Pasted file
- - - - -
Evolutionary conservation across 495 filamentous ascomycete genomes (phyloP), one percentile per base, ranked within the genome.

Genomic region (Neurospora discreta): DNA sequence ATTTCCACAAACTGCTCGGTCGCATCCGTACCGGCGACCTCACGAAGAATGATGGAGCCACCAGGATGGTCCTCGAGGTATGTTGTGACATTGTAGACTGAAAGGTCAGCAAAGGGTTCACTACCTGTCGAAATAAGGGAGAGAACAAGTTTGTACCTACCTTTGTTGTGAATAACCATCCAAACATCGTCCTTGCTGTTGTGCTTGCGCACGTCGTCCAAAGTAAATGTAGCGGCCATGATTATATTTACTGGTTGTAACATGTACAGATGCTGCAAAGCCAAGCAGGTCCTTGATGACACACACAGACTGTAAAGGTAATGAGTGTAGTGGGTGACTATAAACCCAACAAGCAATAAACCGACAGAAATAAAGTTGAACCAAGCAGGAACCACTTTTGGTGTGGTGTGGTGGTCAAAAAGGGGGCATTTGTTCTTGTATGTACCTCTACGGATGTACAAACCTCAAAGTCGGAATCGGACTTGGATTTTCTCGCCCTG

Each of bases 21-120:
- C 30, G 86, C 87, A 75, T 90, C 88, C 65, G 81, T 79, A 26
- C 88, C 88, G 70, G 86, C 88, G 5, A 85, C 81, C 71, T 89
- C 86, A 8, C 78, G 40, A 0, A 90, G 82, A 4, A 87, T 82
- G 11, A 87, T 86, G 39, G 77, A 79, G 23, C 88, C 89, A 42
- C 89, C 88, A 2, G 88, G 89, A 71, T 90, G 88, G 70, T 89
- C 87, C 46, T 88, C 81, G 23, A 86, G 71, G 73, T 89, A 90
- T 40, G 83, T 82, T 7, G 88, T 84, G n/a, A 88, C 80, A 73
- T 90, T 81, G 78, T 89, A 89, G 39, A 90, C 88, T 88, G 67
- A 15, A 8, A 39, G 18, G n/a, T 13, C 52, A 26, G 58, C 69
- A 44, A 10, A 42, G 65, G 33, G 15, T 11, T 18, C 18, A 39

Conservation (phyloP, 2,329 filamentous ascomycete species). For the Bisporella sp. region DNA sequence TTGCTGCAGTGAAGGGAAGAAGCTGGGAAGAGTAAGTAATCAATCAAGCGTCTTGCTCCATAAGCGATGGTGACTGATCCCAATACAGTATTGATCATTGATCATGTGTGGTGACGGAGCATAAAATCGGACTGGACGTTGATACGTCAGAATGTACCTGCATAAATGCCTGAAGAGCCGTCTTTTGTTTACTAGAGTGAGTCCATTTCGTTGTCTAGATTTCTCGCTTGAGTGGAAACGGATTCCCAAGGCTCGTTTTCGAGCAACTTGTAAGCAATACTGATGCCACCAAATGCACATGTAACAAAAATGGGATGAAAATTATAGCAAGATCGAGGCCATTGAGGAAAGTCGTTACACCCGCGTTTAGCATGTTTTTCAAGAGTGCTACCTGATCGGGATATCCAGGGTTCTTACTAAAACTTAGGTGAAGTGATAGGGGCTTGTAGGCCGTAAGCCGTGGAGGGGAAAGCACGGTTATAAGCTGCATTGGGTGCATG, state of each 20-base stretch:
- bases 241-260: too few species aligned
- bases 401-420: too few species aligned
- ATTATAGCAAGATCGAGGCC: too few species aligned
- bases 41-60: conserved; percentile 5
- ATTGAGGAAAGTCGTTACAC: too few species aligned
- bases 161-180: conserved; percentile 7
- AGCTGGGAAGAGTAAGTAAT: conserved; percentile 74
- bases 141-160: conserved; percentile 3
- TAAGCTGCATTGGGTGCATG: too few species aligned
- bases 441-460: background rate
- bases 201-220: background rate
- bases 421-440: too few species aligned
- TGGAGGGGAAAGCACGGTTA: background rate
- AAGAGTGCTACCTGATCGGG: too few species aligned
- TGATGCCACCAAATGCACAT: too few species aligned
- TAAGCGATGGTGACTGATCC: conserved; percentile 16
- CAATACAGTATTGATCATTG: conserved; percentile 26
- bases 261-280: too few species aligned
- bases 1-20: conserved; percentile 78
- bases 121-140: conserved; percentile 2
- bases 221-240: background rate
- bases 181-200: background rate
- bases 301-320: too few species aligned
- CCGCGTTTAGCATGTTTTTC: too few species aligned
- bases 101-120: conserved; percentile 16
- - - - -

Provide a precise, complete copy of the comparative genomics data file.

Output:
Evolutionary conservation across 495 filamentous ascomycete genomes (phyloP), one percentile per base, ranked within the genome.

Genomic region (Neurospora discreta): DNA sequence ATTTCCACAAACTGCTCGGTCGCATCCGTACCGGCGACCTCACGAAGAATGATGGAGCCACCAGGATGGTCCTCGAGGTATGTTGTGACATTGTAGACTGAAAGGTCAGCAAAGGGTTCACTACCTGTCGAAATAAGGGAGAGAACAAGTTTGTACCTACCTTTGTTGTGAATAACCATCCAAACATCGTCCTTGCTGTTGTGCTTGCGCACGTCGTCCAAAGTAAATGTAGCGGCCATGATTATATTTACTGGTTGTAACATGTACAGATGCTGCAAAGCCAAGCAGGTCCTTGATGACACACACAGACTGTAAAGGTAATGAGTGTAGTGGGTGACTATAAACCCAACAAGCAATAAACCGACAGAAATAAAGTTGAACCAAGCAGGAACCACTTTTGGTGTGGTGTGGTGGTCAAAAAGGGGGCATTTGTTCTTGTATGTACCTCTACGGATGTACAAACCTCAAAGTCGGAATCGGACTTGGATTTTCTCGCCCTG

Each of bases 21-120:
- C 30, G 86, C 87, A 75, T 90, C 88, C 65, G 81, T 79, A 26
- C 88, C 88, G 70, G 86, C 88, G 5, A 85, C 81, C 71, T 89
- C 86, A 8, C 78, G 40, A 0, A 90, G 82, A 4, A 87, T 82
- G 11, A 87, T 86, G 39, G 77, A 79, G 23, C 88, C 89, A 42
- C 89, C 88, A 2, G 88, G 89, A 71, T 90, G 88, G 70, T 89
- C 87, C 46, T 88, C 81, G 23, A 86, G 71, G 73, T 89, A 90
- T 40, G 83, T 82, T 7, G 88, T 84, G n/a, A 88, C 80, A 73
- T 90, T 81, G 78, T 89, A 89, G 39, A 90, C 88, T 88, G 67
- A 15, A 8, A 39, G 18, G n/a, T 13, C 52, A 26, G 58, C 69
- A 44, A 10, A 42, G 65, G 33, G 15, T 11, T 18, C 18, A 39

Conservation (phyloP, 2,329 filamentous ascomycete species). For the Bisporella sp. region DNA sequence TTGCTGCAGTGAAGGGAAGAAGCTGGGAAGAGTAAGTAATCAATCAAGCGTCTTGCTCCATAAGCGATGGTGACTGATCCCAATACAGTATTGATCATTGATCATGTGTGGTGACGGAGCATAAAATCGGACTGGACGTTGATACGTCAGAATGTACCTGCATAAATGCCTGAAGAGCCGTCTTTTGTTTACTAGAGTGAGTCCATTTCGTTGTCTAGATTTCTCGCTTGAGTGGAAACGGATTCCCAAGGCTCGTTTTCGAGCAACTTGTAAGCAATACTGATGCCACCAAATGCACATGTAACAAAAATGGGATGAAAATTATAGCAAGATCGAGGCCATTGAGGAAAGTCGTTACACCCGCGTTTAGCATGTTTTTCAAGAGTGCTACCTGATCGGGATATCCAGGGTTCTTACTAAAACTTAGGTGAAGTGATAGGGGCTTGTAGGCCGTAAGCCGTGGAGGGGAAAGCACGGTTATAAGCTGCATTGGGTGCATG, state of each 20-base stretch:
- bases 241-260: too few species aligned
- bases 401-420: too few species aligned
- ATTATAGCAAGATCGAGGCC: too few species aligned
- bases 41-60: conserved; percentile 5
- ATTGAGGAAAGTCGTTACAC: too few species aligned
- bases 161-180: conserved; percentile 7
- AGCTGGGAAGAGTAAGTAAT: conserved; percentile 74
- bases 141-160: conserved; percentile 3
- TAAGCTGCATTGGGTGCATG: too few species aligned
- bases 441-460: background rate
- bases 201-220: background rate
- bases 421-440: too few species aligned
- TGGAGGGGAAAGCACGGTTA: background rate
- AAGAGTGCTACCTGATCGGG: too few species aligned
- TGATGCCACCAAATGCACAT: too few species aligned
- TAAGCGATGGTGACTGATCC: conserved; percentile 16
- CAATACAGTATTGATCATTG: conserved; percentile 26
- bases 261-280: too few species aligned
- bases 1-20: conserved; percentile 78
- bases 121-140: conserved; percentile 2
- bases 221-240: background rate
- bases 181-200: background rate
- bases 301-320: too few species aligned
- CCGCGTTTAGCATGTTTTTC: too few species aligned
- bases 101-120: conserved; percentile 16